2.2. Pilot Scale Cracking Set-Up Description

Continuous thermal cracking of polymers was carried out for about 8 h in a pilot-scale set-up, presented in Figure 1, based on the modified unit invented by Podeszfa et al. [39]. Plastic raw material was fed to the extruder (1) where it was melted and heated up to 330 °C. Then, the melt was continuously introduced to a 50 dm3 tank reactor with stirrer (2) where cracking took place. The reactor was heated by controlled electrical heaters. Vapours of products were continuously carried over through the air cooler (4) to the separation column (7). The heavy fraction was collected from the bottom of the column in the heavy fraction receiver (9). The light fraction was cooled in the cold water condenser (8) and collected in the light fraction receiver (10). Both fractions were mixed together in a weighted product barrel (11). The process temperature was dependant on polymer type and chosen to maintain a stable production rate of 2 kg/h of the product. Residue from the cracking process was drained from the reactor in portions through a special draining system to the residue receiver (6). Gaseous products were transferred out of the unit through dedicated lines (12). The quantity of gaseous product and residue was calculated as the difference between the input weight and product weight. The whole system was purged with nitrogen from a nitrogen cylinder (5) before the process and before every drain of the residue. The cracking reactor was not purged with nitrogen during the process.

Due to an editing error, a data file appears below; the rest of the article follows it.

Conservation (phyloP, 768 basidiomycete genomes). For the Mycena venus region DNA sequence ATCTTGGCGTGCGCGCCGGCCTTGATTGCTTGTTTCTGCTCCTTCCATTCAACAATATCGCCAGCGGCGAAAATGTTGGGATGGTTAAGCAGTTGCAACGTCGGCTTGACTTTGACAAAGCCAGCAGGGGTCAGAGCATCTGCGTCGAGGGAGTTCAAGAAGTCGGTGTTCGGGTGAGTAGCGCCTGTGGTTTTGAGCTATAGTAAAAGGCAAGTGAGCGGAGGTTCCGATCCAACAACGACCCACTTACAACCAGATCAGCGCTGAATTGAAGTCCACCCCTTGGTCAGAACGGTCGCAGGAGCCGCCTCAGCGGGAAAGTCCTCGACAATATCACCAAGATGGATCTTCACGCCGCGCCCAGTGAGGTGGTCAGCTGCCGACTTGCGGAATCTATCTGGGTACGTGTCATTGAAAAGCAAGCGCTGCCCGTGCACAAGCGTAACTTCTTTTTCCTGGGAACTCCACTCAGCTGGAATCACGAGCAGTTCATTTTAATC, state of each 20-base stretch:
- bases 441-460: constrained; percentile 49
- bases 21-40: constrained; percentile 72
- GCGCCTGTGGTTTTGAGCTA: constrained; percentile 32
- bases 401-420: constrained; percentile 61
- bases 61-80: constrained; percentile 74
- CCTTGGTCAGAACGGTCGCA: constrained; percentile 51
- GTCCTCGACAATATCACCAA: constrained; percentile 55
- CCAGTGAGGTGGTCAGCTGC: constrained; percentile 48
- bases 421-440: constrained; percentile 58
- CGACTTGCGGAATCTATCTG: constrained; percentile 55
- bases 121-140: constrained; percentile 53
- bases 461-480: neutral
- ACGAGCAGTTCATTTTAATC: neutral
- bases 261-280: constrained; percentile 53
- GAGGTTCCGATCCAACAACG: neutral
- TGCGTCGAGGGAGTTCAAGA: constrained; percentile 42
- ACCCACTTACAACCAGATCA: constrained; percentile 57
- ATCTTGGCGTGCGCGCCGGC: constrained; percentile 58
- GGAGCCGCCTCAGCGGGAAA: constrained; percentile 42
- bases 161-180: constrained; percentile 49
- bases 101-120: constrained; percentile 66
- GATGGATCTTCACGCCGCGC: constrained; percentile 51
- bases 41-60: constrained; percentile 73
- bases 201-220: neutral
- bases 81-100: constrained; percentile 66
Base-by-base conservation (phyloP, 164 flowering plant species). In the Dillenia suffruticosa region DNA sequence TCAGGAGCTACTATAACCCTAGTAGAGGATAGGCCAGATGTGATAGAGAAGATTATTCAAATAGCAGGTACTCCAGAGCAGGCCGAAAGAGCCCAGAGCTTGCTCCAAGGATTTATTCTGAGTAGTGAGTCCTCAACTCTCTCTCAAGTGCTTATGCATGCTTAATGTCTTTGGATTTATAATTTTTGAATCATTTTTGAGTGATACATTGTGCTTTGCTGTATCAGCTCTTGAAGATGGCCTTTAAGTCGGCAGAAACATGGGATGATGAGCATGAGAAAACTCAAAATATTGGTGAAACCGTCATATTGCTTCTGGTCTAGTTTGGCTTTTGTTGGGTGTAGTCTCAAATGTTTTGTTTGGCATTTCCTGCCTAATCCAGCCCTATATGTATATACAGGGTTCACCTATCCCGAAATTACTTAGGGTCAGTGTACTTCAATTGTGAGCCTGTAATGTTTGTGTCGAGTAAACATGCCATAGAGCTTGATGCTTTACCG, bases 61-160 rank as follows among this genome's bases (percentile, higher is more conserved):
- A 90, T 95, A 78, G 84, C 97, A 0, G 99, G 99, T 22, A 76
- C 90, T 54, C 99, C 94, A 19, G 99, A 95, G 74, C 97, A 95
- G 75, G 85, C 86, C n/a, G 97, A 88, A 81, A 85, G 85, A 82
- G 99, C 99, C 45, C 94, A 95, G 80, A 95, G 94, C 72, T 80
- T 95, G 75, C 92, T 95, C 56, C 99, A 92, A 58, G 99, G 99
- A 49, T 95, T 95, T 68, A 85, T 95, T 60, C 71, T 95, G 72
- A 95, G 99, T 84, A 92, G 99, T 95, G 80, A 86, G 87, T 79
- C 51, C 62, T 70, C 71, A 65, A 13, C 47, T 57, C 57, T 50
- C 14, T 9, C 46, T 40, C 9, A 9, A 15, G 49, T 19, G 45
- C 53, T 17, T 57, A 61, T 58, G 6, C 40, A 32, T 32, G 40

Thermal cracking unit: (1) extruder, (2) thermal cracking reactor, (3) stirrer, (4) air cooler, (5) nitrogen container, (6) residue tank, (7) separation column, (8) water cooler, (9) heavy fraction receiver, (10) light fraction receiver, (11) product collection, (12) off-gas.

Note: The content above has been extracted from a research article, so it may not display correctly.

Please log in to submit your questions online.
Your question will be posted on the Bio-101 website. We will send your questions to the authors of this protocol and Bio-protocol community members who are experienced with this method. you will be informed using the email address associated with your Bio-protocol account.

We use cookies on this site to enhance your user experience. By using our website, you are agreeing to allow the storage of cookies on your computer.